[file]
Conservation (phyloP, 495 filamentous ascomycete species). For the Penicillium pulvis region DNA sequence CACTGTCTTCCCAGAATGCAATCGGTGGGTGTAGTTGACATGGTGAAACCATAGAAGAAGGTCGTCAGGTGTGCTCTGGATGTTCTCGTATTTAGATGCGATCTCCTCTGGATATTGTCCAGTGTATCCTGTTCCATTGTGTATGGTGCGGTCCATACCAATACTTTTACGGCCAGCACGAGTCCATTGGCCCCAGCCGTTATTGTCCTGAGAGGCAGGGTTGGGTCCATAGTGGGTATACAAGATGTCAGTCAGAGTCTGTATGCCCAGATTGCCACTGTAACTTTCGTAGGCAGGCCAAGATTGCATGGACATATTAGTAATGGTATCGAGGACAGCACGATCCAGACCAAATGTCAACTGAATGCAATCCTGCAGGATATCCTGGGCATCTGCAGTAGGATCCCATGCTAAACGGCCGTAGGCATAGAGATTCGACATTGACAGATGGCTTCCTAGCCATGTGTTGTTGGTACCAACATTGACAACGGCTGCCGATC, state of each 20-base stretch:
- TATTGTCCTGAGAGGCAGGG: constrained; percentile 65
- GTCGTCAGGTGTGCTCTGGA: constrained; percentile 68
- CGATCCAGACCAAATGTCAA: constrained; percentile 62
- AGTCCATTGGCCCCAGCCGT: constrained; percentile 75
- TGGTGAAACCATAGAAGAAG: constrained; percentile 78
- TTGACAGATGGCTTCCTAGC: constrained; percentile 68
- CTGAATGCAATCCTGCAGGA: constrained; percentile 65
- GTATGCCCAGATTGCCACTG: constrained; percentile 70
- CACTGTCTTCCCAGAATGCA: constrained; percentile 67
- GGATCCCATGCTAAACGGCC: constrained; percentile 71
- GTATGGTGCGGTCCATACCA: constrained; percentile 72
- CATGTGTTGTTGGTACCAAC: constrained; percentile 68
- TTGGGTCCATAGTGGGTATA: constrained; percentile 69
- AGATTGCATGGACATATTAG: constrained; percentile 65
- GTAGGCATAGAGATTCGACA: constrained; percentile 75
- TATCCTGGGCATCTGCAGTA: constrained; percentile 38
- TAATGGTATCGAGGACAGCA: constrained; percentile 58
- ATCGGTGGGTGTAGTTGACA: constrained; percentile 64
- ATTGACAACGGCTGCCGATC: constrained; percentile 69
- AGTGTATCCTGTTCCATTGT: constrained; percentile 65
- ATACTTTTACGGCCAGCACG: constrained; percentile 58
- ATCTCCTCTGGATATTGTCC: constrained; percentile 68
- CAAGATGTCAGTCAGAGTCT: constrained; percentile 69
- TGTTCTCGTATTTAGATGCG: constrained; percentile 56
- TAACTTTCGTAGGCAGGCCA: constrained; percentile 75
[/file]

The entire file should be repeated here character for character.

Conservation (phyloP, 495 filamentous ascomycete species). For the Penicillium pulvis region DNA sequence CACTGTCTTCCCAGAATGCAATCGGTGGGTGTAGTTGACATGGTGAAACCATAGAAGAAGGTCGTCAGGTGTGCTCTGGATGTTCTCGTATTTAGATGCGATCTCCTCTGGATATTGTCCAGTGTATCCTGTTCCATTGTGTATGGTGCGGTCCATACCAATACTTTTACGGCCAGCACGAGTCCATTGGCCCCAGCCGTTATTGTCCTGAGAGGCAGGGTTGGGTCCATAGTGGGTATACAAGATGTCAGTCAGAGTCTGTATGCCCAGATTGCCACTGTAACTTTCGTAGGCAGGCCAAGATTGCATGGACATATTAGTAATGGTATCGAGGACAGCACGATCCAGACCAAATGTCAACTGAATGCAATCCTGCAGGATATCCTGGGCATCTGCAGTAGGATCCCATGCTAAACGGCCGTAGGCATAGAGATTCGACATTGACAGATGGCTTCCTAGCCATGTGTTGTTGGTACCAACATTGACAACGGCTGCCGATC, state of each 20-base stretch:
- TATTGTCCTGAGAGGCAGGG: constrained; percentile 65
- GTCGTCAGGTGTGCTCTGGA: constrained; percentile 68
- CGATCCAGACCAAATGTCAA: constrained; percentile 62
- AGTCCATTGGCCCCAGCCGT: constrained; percentile 75
- TGGTGAAACCATAGAAGAAG: constrained; percentile 78
- TTGACAGATGGCTTCCTAGC: constrained; percentile 68
- CTGAATGCAATCCTGCAGGA: constrained; percentile 65
- GTATGCCCAGATTGCCACTG: constrained; percentile 70
- CACTGTCTTCCCAGAATGCA: constrained; percentile 67
- GGATCCCATGCTAAACGGCC: constrained; percentile 71
- GTATGGTGCGGTCCATACCA: constrained; percentile 72
- CATGTGTTGTTGGTACCAAC: constrained; percentile 68
- TTGGGTCCATAGTGGGTATA: constrained; percentile 69
- AGATTGCATGGACATATTAG: constrained; percentile 65
- GTAGGCATAGAGATTCGACA: constrained; percentile 75
- TATCCTGGGCATCTGCAGTA: constrained; percentile 38
- TAATGGTATCGAGGACAGCA: constrained; percentile 58
- ATCGGTGGGTGTAGTTGACA: constrained; percentile 64
- ATTGACAACGGCTGCCGATC: constrained; percentile 69
- AGTGTATCCTGTTCCATTGT: constrained; percentile 65
- ATACTTTTACGGCCAGCACG: constrained; percentile 58
- ATCTCCTCTGGATATTGTCC: constrained; percentile 68
- CAAGATGTCAGTCAGAGTCT: constrained; percentile 69
- TGTTCTCGTATTTAGATGCG: constrained; percentile 56
- TAACTTTCGTAGGCAGGCCA: constrained; percentile 75